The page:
Mystery shrouds the death of two sanitation labourers, who went to clean an open drain in the Basavanakote village of the Jagalur taluk in the Davanagere district of Karnataka on Monday, 20 March.
What’s worse is the local panchayat offered their families the same cleaning jobs in which the two men died – as compensation to their families.
While a group of villagers associated with the two deceased men — Sathyappa (45) and Mylappa (42) — alleged that they asphyxiated by inhaling toxic fumes or gases from the drain, a few other villagers informed the police that the two had consumed alcohol from a villager’s house nearby and something went fatally wrong with them while they were working.
However, the Bilichodu police from the Jagalur circle of the Harapanahalli sub-division in Davangere registered a case of unnatural death under CrPC Section 174 on Tuesday. CrPC section 174 is invoked for an unnatural death under suspicious circumstances.
The cops did not invoke sections under the Manual Scavenging Act as firstly there was no complaint on that front, and secondly, they said the deaths prima facie did not appear to be of asphyxiation due to toxic fumes from a manhole or a closed drain.
The open drain was only around two feet in depth, and the cause of death from the post-mortem report was crucial in this case, police sources told South First.
“We are awaiting the post-mortem and FSL reports to conclude on the cause of the deaths. However, if anyone comes with a complaint against the village panchayat officials for engaging the labourers in manual scavenging, we will register a case accordingly,” a senior police officer told South First.
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According to the police, the incident happened on Monday when the Basavanakote Gram Panchayat Development Officer (PDO) Shashidhar Patil, with other panchayat members, decided to get the open drains in the village cleaned for the Ugadi festivities.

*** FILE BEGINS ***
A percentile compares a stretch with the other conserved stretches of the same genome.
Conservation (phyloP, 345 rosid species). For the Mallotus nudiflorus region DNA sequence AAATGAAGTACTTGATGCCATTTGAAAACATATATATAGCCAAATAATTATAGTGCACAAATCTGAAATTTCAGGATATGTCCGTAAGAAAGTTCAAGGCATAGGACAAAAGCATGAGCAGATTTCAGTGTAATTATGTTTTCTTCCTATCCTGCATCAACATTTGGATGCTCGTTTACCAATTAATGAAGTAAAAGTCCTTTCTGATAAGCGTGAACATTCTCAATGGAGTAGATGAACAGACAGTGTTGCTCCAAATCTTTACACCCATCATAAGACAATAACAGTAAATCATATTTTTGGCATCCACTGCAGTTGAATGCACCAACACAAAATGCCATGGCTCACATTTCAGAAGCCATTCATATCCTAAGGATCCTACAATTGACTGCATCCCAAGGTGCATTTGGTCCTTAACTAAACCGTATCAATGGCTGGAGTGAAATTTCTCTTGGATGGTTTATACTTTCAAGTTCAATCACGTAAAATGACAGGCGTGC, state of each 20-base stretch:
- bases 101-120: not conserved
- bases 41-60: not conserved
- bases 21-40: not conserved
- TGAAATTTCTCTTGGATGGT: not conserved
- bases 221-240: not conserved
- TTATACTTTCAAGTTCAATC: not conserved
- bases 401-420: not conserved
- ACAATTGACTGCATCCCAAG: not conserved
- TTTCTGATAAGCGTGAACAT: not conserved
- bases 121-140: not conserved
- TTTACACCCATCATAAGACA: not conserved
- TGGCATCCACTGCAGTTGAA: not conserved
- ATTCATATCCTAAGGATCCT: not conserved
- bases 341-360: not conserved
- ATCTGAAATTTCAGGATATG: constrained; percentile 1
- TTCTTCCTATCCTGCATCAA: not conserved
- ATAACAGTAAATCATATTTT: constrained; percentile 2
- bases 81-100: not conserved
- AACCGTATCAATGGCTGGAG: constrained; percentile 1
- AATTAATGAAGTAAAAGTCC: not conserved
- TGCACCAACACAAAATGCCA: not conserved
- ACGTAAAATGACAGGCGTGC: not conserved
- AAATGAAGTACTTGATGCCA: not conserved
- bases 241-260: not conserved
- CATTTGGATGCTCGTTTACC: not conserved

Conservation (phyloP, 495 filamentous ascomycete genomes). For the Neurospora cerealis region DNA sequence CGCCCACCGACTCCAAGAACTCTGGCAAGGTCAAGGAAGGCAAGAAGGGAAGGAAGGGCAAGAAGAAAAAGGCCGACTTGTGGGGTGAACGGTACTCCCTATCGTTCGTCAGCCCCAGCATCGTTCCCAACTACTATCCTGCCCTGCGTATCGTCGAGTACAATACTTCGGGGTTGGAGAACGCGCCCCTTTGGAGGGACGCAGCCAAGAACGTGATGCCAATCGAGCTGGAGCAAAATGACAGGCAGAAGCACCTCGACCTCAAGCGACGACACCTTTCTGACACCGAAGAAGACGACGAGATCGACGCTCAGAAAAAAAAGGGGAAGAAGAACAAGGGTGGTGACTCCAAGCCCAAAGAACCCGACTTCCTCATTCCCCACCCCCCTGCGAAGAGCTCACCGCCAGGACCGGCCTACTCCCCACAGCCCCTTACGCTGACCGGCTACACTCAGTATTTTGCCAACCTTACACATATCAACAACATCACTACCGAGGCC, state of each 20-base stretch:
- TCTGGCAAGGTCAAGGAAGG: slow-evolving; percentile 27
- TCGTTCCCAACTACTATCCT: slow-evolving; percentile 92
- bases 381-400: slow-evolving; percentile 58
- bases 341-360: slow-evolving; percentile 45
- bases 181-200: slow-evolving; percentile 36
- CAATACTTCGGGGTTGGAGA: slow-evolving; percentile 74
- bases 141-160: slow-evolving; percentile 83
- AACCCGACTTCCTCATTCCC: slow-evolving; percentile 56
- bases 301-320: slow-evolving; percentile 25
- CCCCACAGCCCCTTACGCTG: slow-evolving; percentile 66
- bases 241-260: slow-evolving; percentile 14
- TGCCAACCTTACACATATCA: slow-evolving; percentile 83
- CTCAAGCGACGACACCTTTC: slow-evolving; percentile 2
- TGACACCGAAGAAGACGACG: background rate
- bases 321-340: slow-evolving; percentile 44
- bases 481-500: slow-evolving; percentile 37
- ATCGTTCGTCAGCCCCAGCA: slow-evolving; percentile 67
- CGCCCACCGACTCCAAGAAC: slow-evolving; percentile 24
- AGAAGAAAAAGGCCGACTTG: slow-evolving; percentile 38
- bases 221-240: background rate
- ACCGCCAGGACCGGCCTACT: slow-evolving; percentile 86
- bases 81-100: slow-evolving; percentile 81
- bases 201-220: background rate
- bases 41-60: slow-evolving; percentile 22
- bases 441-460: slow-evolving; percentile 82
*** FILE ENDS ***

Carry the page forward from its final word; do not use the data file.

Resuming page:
Due to the recent mango showers, the drains were filled with silt and dirt, causing blockades.
“As there was only one permanent civic worker in the village, Parasappa, the panchayat member asked him to rope in a few more sanitation labourers for the work of cleaning the drains, and the work was going on over the past three days,” Zilla Panchayat CEO Channappa C told South First.
On Monday morning, while three-four labourers were working at an open drain in the village, Sathyappa and Mylappa all suddenly complained of dizziness and fell unconscious.
The panchayat members, who were in a meeting, were immediately informed about the incident. They stopped the meeting midway, rushed to the spot, and shifted both workers to the nearby Arisikere government hospital.
As the workers’ condition worsened, they were shifted to Davanagere district hospital, where the duo failed to respond to treatment. One died at 3.30 pm and another at 6 pm.
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The Bilichodu police were informed about the deaths and the cops went to the spot for conducting an inquiry.
They were apparently told by a few villagers that the two labourers had consumed alcohol at the house of one of the villagers before they started work.
“In the hospital, the doctors said that the two patients had bouts of vomiting and later failed to respond to treatments,” said Channappa, adding: “The Basavanakote village does not have any manhole or closed drain. All we have are open drains, and the police suspect that if the deaths would have been caused by toxic gases out of the drain, it would show up in the post-mortem report and FSL tests.”
A woman panchayat member told the cops that there were four-five people cleaning the drains in the village over the past three days, and only two experienced giddiness because they were drunk and were taken to the hospital, while two-three others were without any symptoms as they were not drunk.
Meanwhile, the village panchayat members invited the ire of the family members and friends of the deceased by promising them two sweeper jobs — one for each family — as there were two sweeper job vacancies in the Basavanakote panchayat.
The family members asked how the panchayat members could offer them the same kind of cleaning jobs in which their breadwinners had lost their lives.
Joined by a few Dalit organisations, they threatened to protest if the village panchayat members did not facilitate a decent compensation package from the government: ₹20 lakh for each of the deceased along with two government jobs for their family members.
A member said that the panchayat could provide compensation only according to guidelines put forth by the state government.